Press Release

Genes necessary for cell division in modern bacterial cells identified

Discovery may help shape understanding of primitive cell division

(La Jolla, California)—March 29, 2021—Scientists from the J. Craig Venter Institute (JCVI), Massachusetts Institute of Technology (MIT), and National Institute of Standards and Technology (NIST) have identified 5 genes of previously unknown function which are used in cell division by nearly all modern bacterial species. Identifying these genes is an extension of decades of synthetic biology advances at JCVI, expanding on our understanding of the first principles of life.

JCVI constructed the first cell with a synthetic genome (Mycoplasma mycoides JCVI-syn1.0) in 2010, which is nearly identical to the wild type Mycoplasma mycoides subspecies capri (with the addition of watermarks), a bacterial parasite commonly found in goats. Building on this work in 2016, the team constructed a bacterial cell that encoded only 473 genes—fewer than half the number of genes found in JCVI-syn1.0—needed for replication and other vital cell functions. This new, near minimal cell, which has the smallest genome of any known cell capable of growth in laboratory media, was dubbed JCVI-syn3.0.

At the time of the minimal cell discovery, scientists noted that while JCVI-syn1.0 cells looked identical to the wild type, JCVI-syn3.0 cells were notably larger and exhibited unusual behavior when dividing. Senior author Elizabeth Strychalski, Ph.D., group leader of the Cellular Engineering Group at NIST, and first author James Pelletier, Ph.D., then a graduate student in the MIT Center for Bits and Atoms, developed microfluidics experiments where it was possible to observe and compare cellular division of JCVI-syn1.0 and JCVI-syn3.0.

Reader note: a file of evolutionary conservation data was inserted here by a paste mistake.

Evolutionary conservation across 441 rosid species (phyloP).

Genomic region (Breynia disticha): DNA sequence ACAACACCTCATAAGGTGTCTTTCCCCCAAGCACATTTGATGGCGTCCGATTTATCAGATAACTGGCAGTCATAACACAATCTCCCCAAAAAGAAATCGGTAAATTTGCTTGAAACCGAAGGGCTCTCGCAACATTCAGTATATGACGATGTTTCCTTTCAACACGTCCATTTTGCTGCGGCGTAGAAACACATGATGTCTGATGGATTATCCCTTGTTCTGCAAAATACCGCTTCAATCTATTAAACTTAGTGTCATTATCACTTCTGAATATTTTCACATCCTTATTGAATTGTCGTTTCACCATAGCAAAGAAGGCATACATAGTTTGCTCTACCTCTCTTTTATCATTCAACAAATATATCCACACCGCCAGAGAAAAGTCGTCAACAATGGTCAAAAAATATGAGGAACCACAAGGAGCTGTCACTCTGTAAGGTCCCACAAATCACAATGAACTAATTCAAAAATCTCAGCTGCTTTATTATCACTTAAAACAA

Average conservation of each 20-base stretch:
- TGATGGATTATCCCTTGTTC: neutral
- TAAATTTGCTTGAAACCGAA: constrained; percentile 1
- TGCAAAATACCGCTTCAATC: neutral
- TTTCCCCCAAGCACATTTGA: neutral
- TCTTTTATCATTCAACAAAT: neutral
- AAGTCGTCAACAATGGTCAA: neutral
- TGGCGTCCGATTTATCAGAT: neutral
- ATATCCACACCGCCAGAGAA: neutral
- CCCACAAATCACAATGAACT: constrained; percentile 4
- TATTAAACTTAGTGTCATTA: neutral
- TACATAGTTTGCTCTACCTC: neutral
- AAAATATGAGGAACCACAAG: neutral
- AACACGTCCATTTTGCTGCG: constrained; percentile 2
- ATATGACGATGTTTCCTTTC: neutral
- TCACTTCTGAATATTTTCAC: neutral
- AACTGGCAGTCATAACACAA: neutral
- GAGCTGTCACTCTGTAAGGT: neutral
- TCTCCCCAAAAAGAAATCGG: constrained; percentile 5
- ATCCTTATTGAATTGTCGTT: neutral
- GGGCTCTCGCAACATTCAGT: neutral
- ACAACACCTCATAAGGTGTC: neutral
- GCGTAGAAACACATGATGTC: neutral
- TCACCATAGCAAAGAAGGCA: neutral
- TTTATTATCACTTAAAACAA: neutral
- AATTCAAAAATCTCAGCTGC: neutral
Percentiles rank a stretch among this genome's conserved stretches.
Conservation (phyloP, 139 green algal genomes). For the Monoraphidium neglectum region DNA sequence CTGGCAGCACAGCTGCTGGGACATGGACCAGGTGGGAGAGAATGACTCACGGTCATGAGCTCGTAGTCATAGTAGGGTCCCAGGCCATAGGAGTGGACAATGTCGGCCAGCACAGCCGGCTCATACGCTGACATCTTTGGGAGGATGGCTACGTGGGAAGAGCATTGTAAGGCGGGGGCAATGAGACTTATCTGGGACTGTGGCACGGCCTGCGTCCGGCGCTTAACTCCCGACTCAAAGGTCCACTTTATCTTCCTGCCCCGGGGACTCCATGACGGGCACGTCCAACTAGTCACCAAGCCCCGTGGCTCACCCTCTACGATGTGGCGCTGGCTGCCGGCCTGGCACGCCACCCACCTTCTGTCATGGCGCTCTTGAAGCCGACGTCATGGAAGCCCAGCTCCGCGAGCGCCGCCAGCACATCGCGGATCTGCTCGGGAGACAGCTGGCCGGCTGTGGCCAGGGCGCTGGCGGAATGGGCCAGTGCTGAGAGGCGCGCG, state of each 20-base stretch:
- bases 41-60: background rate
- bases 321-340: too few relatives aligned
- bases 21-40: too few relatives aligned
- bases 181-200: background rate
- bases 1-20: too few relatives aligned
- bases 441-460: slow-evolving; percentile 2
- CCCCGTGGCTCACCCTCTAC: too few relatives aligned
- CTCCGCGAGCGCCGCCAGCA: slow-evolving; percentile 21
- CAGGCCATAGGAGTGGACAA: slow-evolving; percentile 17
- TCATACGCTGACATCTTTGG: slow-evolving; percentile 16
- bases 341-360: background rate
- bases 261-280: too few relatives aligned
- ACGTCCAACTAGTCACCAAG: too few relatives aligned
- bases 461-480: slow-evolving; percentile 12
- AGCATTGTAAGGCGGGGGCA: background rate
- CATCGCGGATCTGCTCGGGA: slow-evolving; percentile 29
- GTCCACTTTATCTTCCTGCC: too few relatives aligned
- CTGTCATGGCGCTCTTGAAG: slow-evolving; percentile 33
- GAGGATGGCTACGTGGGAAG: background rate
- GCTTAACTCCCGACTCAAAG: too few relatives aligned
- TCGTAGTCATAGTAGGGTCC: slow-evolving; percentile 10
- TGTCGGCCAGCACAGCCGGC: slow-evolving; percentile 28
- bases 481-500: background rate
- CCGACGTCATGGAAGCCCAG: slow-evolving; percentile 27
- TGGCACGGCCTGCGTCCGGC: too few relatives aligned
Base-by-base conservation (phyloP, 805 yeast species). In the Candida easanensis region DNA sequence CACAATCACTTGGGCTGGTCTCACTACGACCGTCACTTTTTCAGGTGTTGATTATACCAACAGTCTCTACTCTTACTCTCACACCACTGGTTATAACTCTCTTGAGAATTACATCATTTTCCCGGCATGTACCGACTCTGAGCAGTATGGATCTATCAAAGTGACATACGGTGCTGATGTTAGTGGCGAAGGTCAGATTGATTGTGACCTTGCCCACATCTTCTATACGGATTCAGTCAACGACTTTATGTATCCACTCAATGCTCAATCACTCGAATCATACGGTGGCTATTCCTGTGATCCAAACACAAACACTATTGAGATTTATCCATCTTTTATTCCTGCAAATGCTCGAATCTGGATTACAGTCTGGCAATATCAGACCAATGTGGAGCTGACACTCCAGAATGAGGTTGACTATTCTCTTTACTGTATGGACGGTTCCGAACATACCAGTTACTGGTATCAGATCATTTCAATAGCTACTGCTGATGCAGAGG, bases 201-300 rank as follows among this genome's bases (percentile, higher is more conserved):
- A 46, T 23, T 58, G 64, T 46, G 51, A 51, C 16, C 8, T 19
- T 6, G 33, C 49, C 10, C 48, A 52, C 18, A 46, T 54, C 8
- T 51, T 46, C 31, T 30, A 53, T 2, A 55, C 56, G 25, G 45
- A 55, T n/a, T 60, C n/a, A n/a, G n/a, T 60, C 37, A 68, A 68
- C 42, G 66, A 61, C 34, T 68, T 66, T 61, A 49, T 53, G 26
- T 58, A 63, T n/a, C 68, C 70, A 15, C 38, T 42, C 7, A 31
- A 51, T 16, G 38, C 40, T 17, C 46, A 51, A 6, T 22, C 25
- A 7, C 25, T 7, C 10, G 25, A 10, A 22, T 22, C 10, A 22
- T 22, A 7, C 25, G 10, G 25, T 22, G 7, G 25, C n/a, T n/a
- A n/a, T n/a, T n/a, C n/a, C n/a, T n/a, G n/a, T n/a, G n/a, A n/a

James and Elizabeth’s observations told us that we had removed genes from a naturally occurring organism that enabled it to divide like a normal cell. This sent our team on a seven-year journey to discover what genes were responsible for modern cell division.” commented John Glass, Ph.D., senior author and leader of the synthetic biology group at JCVI.

Time-lapse video showing cell division and growth of three organisms with synthetic genomes.

Motivated by the striking differences between the normal cell division exhibited by JCVI-syn1.0 and the lack of cell division shown in time-lapse videos of the minimal cell growing in microfluidic chambers, the JCVI team began a long series of experiments to determine which genes would be necessary to restore normal cell division to JCVI-syn3.0.

Fortunately, the JCVI team found a mutant made during the construction of the minimal cell that had an additional 19 genes beyond JCVI-syn3.0. This mutant, JCVI-syn3A, both looked and divided like the wild type and JCVI-syn1.0. Armed with the knowledge that one or more of the additional 19 genes in JCVI-syn3A enabled that organism to divide normally, the JCVI team set out to determine which gene or genes were involved.